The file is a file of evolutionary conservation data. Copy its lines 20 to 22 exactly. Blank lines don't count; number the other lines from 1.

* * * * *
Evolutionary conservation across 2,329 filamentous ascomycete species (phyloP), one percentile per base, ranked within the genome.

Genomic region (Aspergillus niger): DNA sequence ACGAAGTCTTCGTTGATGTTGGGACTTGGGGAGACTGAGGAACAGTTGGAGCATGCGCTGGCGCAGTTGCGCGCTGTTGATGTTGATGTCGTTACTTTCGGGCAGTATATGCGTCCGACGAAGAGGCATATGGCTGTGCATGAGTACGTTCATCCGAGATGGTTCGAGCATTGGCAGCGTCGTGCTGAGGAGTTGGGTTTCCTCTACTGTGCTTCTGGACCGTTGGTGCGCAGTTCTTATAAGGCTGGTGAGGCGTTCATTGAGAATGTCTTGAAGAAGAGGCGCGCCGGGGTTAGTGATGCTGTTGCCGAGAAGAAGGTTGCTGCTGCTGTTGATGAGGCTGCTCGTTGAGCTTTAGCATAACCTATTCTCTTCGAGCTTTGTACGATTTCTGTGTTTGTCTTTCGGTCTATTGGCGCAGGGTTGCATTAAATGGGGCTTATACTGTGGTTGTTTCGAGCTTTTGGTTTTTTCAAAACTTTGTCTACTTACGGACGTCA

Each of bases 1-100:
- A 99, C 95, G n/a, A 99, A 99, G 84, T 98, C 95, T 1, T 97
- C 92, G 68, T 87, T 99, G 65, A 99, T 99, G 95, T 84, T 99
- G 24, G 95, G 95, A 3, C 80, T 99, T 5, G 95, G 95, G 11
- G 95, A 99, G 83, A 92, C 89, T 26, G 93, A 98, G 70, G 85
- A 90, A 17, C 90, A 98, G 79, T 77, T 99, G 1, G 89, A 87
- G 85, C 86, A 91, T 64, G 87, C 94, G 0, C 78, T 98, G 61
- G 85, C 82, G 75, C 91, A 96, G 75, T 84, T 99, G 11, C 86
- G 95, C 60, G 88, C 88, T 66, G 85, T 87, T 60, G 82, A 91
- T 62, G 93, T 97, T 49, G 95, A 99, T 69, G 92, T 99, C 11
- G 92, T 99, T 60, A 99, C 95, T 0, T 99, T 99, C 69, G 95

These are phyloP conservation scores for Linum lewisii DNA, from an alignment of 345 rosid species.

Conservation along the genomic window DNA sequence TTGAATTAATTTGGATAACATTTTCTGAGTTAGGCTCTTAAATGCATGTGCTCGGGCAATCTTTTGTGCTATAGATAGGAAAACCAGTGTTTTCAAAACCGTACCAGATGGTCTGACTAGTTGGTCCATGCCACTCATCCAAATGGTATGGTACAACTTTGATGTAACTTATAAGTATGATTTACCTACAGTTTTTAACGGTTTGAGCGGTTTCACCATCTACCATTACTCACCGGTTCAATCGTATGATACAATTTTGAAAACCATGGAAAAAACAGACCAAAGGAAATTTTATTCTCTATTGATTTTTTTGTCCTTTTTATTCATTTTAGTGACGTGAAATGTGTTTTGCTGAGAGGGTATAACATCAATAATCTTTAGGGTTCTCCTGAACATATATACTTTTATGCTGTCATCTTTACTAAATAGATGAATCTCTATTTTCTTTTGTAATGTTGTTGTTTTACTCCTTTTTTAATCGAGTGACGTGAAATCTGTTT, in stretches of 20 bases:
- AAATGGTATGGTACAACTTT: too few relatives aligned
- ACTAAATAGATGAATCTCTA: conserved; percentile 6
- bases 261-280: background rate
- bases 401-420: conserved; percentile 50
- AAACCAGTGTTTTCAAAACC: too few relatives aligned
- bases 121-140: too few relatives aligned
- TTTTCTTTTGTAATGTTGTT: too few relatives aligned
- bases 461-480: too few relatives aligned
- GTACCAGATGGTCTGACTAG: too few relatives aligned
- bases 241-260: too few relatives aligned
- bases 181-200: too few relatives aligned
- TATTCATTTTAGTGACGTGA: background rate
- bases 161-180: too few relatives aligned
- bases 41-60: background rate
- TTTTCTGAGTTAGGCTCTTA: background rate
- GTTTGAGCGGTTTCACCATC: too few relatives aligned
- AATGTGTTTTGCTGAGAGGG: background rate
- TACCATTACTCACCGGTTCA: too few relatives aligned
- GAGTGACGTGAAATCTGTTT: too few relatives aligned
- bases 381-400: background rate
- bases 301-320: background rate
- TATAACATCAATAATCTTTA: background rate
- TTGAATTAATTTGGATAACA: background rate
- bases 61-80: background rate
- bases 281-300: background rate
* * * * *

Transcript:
- AAACCAGTGTTTTCAAAACC: too few relatives aligned
- bases 121-140: too few relatives aligned
- TTTTCTTTTGTAATGTTGTT: too few relatives aligned